2. I sat next to one half of the Evelyn David team at a mystery convention(won’t tell you which one – grin), and when she told me how they collaborated, my eyebrows shot up into what’s left of my hairline. I couldn’t imagine collaborating on a book because I work at my own herky jerky pace, and I think the pressure of conforming to another person’s pace would cause emotional turmoil that no guy wants to endure.


    Comment by Norm Cowie — May 8, 2012 @ 10:19 am

  3. I think the prospect of doing a collaboration is intriguing, but as a fantasy writer, I think it would be tough to find somebody to collaborate with.

    I think Ego would be the issue. Fantasy authors put so much time and effort into world building, that it would be hard to bend on that sort of stuff without letting go of the ego first.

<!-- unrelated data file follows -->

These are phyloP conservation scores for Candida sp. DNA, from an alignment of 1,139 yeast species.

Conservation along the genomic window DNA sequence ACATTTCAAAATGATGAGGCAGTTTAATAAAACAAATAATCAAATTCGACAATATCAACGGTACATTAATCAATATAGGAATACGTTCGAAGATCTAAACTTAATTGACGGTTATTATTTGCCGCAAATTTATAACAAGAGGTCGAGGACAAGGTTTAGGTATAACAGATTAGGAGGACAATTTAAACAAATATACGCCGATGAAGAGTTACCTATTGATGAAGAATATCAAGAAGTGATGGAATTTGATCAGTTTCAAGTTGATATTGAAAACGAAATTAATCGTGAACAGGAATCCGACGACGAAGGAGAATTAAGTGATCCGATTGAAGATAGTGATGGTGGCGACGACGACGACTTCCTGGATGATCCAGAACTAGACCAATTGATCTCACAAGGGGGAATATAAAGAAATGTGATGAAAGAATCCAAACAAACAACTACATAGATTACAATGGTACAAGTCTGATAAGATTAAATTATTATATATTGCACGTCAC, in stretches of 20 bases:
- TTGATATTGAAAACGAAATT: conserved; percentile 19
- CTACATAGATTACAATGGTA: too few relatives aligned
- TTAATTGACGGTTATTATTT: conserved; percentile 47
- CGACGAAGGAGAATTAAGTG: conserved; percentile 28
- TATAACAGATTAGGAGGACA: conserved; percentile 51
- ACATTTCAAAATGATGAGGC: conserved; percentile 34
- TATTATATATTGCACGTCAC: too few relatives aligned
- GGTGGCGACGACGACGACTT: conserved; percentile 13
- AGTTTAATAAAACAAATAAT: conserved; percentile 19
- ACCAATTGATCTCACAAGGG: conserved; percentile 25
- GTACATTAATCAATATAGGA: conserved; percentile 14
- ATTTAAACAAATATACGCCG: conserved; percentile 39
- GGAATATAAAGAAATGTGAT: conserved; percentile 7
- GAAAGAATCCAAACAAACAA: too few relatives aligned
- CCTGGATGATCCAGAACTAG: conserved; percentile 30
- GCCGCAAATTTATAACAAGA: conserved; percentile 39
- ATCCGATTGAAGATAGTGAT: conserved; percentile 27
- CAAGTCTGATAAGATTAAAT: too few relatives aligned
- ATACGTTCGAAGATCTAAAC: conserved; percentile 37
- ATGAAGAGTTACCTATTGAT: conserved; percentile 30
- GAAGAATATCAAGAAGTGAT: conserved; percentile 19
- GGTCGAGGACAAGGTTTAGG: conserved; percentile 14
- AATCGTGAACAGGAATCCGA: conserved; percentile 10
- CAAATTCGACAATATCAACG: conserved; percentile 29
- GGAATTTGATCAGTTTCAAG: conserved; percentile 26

Some great advice, and a great moment. :) Congrats on publishing and working as a successful team!

    Comment by Thomas A. Knight — May 8, 2012 @ 10:29 am

  4. I’m currently reading Zoned for Murder…and LOVE it. And yes, a sense of humor goes far is writing and life. Great post, ladies!

    Comment by Anne K. Albert — May 8, 2012 @ 10:31 am

  5. Thanks for sharing your story with us. That is great that you can collaborate without even meeting each other in person. Another great moment!

    Comment by Kellie — May 8, 2012 @ 10:46 am

  6. I know what you mean about putting away your ego when you collaborate. You really have to be prepared to compromise and give–both of you! I wrote one book with someone and loved it, but we had different strengths and recognized them. We also had a lot of respect for each other’s expertise, but there were still times when we didn’t see things the same way. The thing is, he carried a gun. :-) Seriously, no one could have been a better writing partner than Jim Christopher. I wish we could do it again.